Tuesday, December 04, 2007

How to talk about race in the year 2008

Wow, you don't see something this blunt -- and spot-on -- very often, esp. from a civil rights leader:

So many blacks are poor and underemployed because they are not effectively educated and do not stay in school or have graduate degrees in the growth fields of science, math and technology. This is a chicken-and-egg dilemma for many because the public schools are so bad. But the public schools are also free.

The sad truth is this: Inner-city public schools are "broken" because many teachers -- including minorities -- don't know their craft and aren't being held to high standards. The mostly minority school boards in  mostly minority districts don't seem to care. Moreover, the inequality of these schools has next to nothing to do with "inadequate" funding and everything to do with the stranglehold teachers unions have on our public officials. A countervailing parents "union" is long overdue -- but no national civil rights group dares to organize one for fear of the trade unions.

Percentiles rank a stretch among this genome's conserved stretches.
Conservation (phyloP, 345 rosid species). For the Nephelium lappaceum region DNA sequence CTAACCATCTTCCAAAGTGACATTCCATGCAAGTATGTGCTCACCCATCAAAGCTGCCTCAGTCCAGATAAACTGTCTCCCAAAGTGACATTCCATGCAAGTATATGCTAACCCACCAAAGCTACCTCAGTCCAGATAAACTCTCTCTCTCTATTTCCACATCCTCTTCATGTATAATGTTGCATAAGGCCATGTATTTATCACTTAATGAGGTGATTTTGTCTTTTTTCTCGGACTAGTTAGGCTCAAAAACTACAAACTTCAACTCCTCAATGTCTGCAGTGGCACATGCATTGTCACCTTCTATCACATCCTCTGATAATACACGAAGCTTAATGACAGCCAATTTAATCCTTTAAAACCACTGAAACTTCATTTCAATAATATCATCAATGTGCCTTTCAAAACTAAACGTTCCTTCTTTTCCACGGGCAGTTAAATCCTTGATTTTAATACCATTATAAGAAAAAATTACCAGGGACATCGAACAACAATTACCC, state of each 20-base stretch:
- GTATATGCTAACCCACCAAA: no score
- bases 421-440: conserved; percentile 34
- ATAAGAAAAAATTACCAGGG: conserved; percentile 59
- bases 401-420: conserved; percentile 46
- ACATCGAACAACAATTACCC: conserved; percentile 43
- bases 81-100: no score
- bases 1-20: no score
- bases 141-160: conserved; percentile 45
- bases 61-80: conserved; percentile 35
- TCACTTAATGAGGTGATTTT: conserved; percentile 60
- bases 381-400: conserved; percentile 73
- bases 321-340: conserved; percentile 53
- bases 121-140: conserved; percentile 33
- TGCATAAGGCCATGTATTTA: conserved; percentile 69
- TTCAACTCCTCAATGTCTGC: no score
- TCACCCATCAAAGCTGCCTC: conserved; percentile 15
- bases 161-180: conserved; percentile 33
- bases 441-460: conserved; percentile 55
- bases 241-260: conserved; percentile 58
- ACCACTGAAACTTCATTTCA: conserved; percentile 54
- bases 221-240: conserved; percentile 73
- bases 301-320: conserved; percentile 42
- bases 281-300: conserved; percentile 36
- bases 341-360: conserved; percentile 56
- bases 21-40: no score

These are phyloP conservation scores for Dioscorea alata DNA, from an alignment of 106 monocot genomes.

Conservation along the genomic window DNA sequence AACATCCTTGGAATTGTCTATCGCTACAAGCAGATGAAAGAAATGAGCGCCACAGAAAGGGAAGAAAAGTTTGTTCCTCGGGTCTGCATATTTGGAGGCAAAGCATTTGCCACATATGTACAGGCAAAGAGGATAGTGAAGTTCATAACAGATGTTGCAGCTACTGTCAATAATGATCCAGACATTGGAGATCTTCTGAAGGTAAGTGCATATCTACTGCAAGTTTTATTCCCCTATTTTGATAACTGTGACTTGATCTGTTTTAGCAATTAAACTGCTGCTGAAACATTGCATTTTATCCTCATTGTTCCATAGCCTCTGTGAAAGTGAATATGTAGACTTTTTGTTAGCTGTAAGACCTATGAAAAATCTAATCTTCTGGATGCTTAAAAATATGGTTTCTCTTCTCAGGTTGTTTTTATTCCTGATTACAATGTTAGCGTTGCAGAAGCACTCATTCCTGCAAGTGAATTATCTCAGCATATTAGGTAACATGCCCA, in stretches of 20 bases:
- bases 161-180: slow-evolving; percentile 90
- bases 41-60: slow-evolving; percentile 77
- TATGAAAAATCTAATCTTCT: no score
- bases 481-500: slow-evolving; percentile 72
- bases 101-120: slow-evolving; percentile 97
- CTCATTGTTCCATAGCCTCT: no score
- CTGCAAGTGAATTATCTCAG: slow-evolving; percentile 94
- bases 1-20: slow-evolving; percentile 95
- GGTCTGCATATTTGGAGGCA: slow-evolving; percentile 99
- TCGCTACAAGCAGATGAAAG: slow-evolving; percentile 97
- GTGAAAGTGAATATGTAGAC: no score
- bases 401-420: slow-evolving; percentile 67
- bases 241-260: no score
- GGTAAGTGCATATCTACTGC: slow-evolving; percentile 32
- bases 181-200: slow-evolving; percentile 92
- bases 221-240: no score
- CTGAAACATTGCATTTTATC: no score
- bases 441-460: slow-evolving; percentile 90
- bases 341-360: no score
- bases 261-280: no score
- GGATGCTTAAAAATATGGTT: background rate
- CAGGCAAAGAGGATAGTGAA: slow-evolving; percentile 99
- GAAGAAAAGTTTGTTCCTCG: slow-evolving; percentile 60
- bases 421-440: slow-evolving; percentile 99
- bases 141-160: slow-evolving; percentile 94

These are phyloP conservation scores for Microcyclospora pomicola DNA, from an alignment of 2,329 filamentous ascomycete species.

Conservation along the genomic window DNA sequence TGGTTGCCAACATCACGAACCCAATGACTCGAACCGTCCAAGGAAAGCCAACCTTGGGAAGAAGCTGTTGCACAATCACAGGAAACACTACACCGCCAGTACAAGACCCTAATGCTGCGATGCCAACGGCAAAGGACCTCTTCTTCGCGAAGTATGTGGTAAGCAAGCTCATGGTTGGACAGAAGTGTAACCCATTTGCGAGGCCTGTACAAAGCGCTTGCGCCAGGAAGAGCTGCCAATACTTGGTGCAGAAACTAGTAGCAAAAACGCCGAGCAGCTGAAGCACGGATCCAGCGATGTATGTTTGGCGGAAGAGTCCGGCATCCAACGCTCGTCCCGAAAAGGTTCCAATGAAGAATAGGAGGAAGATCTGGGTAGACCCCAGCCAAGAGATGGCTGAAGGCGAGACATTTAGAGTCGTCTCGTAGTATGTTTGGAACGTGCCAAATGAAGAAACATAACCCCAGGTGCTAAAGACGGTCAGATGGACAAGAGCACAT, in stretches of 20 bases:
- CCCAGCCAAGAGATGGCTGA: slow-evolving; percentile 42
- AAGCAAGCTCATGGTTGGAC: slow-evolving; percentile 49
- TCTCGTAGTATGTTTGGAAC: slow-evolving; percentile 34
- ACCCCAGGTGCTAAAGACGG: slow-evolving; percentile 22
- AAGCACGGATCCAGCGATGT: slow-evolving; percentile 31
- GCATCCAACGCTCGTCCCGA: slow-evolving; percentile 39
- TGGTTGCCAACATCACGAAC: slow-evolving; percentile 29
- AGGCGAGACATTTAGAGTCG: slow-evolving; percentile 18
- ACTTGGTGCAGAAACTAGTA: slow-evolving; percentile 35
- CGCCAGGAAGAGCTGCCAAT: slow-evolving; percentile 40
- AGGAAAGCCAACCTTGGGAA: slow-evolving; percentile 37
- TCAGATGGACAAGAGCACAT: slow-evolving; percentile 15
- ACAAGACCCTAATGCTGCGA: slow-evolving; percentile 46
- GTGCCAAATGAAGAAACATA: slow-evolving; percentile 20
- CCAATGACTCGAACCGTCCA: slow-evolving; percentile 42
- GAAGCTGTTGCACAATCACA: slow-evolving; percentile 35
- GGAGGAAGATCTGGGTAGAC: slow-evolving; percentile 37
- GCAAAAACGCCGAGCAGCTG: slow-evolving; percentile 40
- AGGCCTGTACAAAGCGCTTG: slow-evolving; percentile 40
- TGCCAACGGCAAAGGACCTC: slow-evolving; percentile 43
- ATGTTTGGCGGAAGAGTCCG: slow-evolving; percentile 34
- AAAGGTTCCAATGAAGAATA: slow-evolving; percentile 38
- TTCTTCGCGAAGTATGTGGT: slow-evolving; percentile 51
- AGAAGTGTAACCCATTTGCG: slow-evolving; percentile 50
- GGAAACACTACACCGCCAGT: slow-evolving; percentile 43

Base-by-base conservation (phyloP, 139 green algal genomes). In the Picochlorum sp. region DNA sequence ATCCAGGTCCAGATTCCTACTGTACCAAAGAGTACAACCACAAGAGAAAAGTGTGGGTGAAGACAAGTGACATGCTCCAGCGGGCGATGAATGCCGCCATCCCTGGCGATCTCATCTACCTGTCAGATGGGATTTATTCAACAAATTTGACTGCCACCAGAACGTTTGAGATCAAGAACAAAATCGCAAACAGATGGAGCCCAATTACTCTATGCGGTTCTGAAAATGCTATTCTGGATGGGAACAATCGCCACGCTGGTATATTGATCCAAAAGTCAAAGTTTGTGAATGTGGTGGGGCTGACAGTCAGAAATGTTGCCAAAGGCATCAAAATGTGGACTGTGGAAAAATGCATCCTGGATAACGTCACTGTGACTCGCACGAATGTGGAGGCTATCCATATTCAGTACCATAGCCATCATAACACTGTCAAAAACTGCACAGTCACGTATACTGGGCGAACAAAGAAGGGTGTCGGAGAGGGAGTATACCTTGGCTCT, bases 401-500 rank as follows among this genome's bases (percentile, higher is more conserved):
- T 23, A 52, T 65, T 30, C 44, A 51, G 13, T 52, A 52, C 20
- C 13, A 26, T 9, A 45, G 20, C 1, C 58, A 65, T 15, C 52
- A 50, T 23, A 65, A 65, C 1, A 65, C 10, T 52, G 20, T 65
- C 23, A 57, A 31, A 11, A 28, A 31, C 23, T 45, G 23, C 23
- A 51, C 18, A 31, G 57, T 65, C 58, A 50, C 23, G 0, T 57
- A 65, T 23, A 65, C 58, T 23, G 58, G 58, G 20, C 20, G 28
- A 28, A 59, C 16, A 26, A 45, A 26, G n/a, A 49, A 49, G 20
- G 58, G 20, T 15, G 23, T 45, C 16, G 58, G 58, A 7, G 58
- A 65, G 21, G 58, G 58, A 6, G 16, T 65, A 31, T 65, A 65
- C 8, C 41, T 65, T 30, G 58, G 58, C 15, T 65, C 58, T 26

How to talk about race in the year 2008
By Michael Meyers
NY Daily News, Sunday, December, 2007

Weeks before the first primaries, race activists like the Rev. Jesse Jackson are complaining that black voters are being taken for granted by most presidential candidates. According to Jackson in a Chicago Sun-Times Op-Ed piece last week, issues of the supposedly suppressed black vote "in key states," the income gap between blacks and whites and entrenched "segregative" patterns of blacks' underemployment, illiteracy and "over-incarceration" are being ignored.

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